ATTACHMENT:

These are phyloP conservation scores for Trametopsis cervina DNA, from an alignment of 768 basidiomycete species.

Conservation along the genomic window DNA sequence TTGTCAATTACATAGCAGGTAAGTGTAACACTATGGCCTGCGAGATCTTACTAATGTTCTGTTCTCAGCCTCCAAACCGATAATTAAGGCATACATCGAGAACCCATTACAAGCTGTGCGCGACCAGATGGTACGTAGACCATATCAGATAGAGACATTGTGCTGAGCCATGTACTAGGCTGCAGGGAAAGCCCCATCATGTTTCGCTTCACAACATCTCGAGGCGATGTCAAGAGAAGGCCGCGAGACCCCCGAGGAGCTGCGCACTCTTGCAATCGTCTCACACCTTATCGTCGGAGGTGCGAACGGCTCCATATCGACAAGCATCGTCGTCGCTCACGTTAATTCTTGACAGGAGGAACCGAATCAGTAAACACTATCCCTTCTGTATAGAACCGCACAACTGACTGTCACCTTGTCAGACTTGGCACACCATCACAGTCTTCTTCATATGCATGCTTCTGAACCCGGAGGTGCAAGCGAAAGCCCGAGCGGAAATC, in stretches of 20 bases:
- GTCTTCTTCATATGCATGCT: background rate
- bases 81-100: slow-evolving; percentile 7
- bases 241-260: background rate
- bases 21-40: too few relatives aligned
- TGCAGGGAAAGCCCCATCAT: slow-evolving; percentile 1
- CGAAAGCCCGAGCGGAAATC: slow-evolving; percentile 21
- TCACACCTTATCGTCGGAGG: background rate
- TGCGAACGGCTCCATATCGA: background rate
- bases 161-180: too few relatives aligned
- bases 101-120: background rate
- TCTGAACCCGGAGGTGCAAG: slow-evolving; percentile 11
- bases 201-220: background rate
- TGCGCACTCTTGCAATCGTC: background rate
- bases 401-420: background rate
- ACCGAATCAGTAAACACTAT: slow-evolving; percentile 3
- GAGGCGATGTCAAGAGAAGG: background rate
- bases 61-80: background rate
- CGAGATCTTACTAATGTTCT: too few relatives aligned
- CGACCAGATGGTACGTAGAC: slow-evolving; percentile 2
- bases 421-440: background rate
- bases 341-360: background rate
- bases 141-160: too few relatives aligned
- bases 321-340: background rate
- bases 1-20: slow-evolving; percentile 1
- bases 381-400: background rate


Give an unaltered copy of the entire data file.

These are phyloP conservation scores for Trametopsis cervina DNA, from an alignment of 768 basidiomycete species.

Conservation along the genomic window DNA sequence TTGTCAATTACATAGCAGGTAAGTGTAACACTATGGCCTGCGAGATCTTACTAATGTTCTGTTCTCAGCCTCCAAACCGATAATTAAGGCATACATCGAGAACCCATTACAAGCTGTGCGCGACCAGATGGTACGTAGACCATATCAGATAGAGACATTGTGCTGAGCCATGTACTAGGCTGCAGGGAAAGCCCCATCATGTTTCGCTTCACAACATCTCGAGGCGATGTCAAGAGAAGGCCGCGAGACCCCCGAGGAGCTGCGCACTCTTGCAATCGTCTCACACCTTATCGTCGGAGGTGCGAACGGCTCCATATCGACAAGCATCGTCGTCGCTCACGTTAATTCTTGACAGGAGGAACCGAATCAGTAAACACTATCCCTTCTGTATAGAACCGCACAACTGACTGTCACCTTGTCAGACTTGGCACACCATCACAGTCTTCTTCATATGCATGCTTCTGAACCCGGAGGTGCAAGCGAAAGCCCGAGCGGAAATC, in stretches of 20 bases:
- GTCTTCTTCATATGCATGCT: background rate
- bases 81-100: slow-evolving; percentile 7
- bases 241-260: background rate
- bases 21-40: too few relatives aligned
- TGCAGGGAAAGCCCCATCAT: slow-evolving; percentile 1
- CGAAAGCCCGAGCGGAAATC: slow-evolving; percentile 21
- TCACACCTTATCGTCGGAGG: background rate
- TGCGAACGGCTCCATATCGA: background rate
- bases 161-180: too few relatives aligned
- bases 101-120: background rate
- TCTGAACCCGGAGGTGCAAG: slow-evolving; percentile 11
- bases 201-220: background rate
- TGCGCACTCTTGCAATCGTC: background rate
- bases 401-420: background rate
- ACCGAATCAGTAAACACTAT: slow-evolving; percentile 3
- GAGGCGATGTCAAGAGAAGG: background rate
- bases 61-80: background rate
- CGAGATCTTACTAATGTTCT: too few relatives aligned
- CGACCAGATGGTACGTAGAC: slow-evolving; percentile 2
- bases 421-440: background rate
- bases 341-360: background rate
- bases 141-160: too few relatives aligned
- bases 321-340: background rate
- bases 1-20: slow-evolving; percentile 1
- bases 381-400: background rate